Over the past years, our program continues to offer both a one-year core fellowship training experience and a two-year fellowship program with first year comprehensive spine training experience followed by second year with more focused and advanced subspecialty exposure. While the fellowships are largely focused at one of the TAHSN hospitals, great options exist for a city-wide experience. Many thanks to Drs. Stephen Lewis, Eric Massicotte, Joel Finkelstein, Howard Ginsberg, Henry Ahn, and Reinhard Zeller for their valued help in shaping our city-wide fellowship training opportunities. Building on our national fellowship curriculum our program also continues with the surgical case-log for our citywide spine fellows. We thank Dr. Jeremie Larouche, Dr. Tony Bateman, and Ms. Nadia Jaber for designing a successful case-log program for our fellows.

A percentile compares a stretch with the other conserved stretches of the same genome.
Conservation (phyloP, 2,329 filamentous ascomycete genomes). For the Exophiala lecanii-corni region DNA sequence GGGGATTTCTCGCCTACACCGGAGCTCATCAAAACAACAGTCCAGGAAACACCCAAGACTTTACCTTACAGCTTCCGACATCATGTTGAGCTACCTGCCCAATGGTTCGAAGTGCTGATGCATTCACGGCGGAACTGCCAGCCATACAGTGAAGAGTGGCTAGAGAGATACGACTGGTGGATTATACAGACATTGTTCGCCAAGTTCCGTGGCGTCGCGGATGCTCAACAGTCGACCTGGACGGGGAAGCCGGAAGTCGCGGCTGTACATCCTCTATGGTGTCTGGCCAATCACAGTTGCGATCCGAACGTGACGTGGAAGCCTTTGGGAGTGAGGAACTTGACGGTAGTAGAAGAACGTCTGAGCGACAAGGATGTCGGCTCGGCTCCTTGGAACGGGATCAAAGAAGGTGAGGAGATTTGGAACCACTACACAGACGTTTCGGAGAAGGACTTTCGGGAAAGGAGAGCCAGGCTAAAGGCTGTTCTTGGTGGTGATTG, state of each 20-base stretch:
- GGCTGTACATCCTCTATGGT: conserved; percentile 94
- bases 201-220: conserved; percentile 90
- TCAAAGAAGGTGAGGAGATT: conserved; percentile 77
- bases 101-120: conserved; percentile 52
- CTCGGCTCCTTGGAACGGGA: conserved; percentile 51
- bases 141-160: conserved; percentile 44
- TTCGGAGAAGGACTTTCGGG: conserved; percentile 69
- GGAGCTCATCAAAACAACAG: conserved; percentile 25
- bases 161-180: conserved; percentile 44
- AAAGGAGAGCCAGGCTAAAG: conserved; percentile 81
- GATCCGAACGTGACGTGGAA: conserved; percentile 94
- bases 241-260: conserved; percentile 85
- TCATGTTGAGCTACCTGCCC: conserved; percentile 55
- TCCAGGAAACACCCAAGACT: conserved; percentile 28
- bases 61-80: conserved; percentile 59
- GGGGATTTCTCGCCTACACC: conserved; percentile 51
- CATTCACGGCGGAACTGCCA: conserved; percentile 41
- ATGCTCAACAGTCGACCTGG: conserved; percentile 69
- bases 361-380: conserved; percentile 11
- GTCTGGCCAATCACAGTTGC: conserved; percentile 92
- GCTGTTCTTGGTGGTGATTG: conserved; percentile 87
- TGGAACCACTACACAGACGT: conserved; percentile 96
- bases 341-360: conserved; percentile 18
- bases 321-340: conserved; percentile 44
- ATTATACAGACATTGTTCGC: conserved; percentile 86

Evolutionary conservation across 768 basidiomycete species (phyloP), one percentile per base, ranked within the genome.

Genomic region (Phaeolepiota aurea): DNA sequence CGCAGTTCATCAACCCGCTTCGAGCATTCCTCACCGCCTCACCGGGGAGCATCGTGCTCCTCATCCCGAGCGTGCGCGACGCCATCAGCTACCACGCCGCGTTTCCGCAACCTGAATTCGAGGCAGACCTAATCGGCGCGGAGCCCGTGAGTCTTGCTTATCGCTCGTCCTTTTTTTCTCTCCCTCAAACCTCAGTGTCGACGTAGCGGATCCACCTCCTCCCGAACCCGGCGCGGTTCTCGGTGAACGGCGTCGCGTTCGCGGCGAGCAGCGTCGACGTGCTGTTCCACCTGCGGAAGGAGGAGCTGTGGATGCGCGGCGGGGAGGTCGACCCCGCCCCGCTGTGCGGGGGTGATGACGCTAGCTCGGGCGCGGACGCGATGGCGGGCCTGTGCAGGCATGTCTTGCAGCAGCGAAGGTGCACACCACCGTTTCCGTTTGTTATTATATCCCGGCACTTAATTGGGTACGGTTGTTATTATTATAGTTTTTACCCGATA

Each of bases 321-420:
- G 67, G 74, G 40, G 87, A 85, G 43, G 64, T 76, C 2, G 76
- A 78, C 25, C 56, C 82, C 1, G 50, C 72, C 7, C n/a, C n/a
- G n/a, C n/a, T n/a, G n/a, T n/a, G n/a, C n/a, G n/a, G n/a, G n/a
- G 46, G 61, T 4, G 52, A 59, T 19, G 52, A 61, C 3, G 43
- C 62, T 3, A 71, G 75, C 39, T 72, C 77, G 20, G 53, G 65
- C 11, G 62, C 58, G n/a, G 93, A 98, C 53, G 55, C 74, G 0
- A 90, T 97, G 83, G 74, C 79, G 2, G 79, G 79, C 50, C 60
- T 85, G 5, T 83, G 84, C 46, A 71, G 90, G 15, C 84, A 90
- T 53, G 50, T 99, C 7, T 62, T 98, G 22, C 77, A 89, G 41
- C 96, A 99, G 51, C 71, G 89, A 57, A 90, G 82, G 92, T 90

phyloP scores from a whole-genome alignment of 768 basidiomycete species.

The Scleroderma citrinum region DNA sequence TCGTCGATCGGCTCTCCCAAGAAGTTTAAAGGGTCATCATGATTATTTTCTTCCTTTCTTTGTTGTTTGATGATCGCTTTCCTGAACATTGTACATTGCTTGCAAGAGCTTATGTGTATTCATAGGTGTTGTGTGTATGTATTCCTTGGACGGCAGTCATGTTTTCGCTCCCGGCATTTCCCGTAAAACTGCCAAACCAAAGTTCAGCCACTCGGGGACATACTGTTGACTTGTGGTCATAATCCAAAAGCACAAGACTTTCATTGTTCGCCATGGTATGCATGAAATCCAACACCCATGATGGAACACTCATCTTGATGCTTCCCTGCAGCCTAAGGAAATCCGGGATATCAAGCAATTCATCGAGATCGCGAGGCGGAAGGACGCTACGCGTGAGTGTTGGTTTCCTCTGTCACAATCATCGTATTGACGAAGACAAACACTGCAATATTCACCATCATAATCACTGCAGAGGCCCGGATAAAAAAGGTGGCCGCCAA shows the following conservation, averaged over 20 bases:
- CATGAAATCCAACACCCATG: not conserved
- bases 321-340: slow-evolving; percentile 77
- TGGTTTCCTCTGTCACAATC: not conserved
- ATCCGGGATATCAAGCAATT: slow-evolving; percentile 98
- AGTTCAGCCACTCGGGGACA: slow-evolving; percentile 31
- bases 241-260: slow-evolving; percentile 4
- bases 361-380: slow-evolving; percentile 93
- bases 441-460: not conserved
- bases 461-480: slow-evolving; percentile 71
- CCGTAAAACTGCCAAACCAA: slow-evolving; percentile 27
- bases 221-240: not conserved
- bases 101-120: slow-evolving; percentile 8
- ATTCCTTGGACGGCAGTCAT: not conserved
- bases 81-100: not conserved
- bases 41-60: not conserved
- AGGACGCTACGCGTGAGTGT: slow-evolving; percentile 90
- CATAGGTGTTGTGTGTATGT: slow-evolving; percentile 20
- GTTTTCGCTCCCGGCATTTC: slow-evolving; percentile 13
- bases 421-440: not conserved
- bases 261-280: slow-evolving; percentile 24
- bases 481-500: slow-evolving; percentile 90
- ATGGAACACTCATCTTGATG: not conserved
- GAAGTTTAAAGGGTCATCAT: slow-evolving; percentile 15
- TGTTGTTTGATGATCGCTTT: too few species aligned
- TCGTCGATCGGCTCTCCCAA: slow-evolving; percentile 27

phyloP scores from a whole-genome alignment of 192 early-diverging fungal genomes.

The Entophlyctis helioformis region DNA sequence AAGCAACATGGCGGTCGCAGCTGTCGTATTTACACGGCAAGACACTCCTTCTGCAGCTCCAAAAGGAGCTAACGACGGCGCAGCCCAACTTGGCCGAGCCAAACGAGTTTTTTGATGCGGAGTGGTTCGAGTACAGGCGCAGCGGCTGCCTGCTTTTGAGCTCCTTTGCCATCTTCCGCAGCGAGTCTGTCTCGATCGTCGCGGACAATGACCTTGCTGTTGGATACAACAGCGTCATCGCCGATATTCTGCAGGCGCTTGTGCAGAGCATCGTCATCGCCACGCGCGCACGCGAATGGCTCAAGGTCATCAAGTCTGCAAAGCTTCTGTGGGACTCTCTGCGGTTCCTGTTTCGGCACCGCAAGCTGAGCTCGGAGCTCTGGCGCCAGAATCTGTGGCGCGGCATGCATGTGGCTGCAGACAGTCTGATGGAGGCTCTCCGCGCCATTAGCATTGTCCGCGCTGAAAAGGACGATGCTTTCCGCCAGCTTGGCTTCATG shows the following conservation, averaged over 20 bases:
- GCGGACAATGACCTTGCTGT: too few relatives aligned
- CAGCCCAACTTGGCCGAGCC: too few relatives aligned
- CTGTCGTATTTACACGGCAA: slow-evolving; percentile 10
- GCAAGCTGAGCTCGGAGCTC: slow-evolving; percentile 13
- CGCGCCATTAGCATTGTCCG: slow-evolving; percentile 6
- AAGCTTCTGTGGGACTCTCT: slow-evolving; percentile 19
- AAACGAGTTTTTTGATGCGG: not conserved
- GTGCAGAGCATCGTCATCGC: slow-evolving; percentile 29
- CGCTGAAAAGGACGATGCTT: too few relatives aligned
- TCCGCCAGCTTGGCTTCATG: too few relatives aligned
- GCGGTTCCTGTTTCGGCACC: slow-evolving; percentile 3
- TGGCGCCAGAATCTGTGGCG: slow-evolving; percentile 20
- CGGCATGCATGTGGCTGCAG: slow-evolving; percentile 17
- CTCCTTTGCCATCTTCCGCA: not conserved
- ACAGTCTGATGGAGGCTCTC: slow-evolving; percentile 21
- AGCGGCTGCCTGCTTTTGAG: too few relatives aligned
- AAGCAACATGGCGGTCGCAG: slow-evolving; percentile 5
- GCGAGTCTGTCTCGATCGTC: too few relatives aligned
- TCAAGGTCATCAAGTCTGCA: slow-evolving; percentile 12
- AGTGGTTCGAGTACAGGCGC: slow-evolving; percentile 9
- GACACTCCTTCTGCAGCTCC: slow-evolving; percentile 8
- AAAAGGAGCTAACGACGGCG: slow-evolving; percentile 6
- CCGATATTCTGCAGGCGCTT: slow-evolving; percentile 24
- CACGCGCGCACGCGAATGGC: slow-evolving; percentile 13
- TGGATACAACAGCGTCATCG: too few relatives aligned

Each year we launch our University academic calendar of events with a welcome dinner for our incoming fellows which is combined with an update of our city-wide research opportunities. Thanks to Dr. Carlo Ammendolia and Karl Zabjek for organizing the research meeting. We also organize a mini bootcamp course for our fellows and senior residents on Traumatic Spinal Cord Injury which covers management, clinical trials, case controversies and the detailed ASIA neurological assessment. Thanks to Dr. Sukhvinder Kalsi-Ryan for coordinating the course with Drs. Fehlings, Yee, Jeremie Larouche and Jeff Wilson. Each year, Dr. Stephen Lewis (TWH-UHN & HSC) chairs a city-wide fellow surgical skills course, introducing advanced anatomy of spine with fellows performing anterior and posterior surgical approaches as well as spinal instrumentation. This year on June 9th, Dr. Lewis extended this course to include advanced complex procedures (e.g. deformity osteotomy, minimally invasive surgery (MIS), and trauma techniques). In compliance with Covid-19 preventive measures our Program managed to facilitate and lead the way for an outstanding surgical skills course with a combination of wet lab, simulation, and virtual faculty lectures/case discussions throughout the day.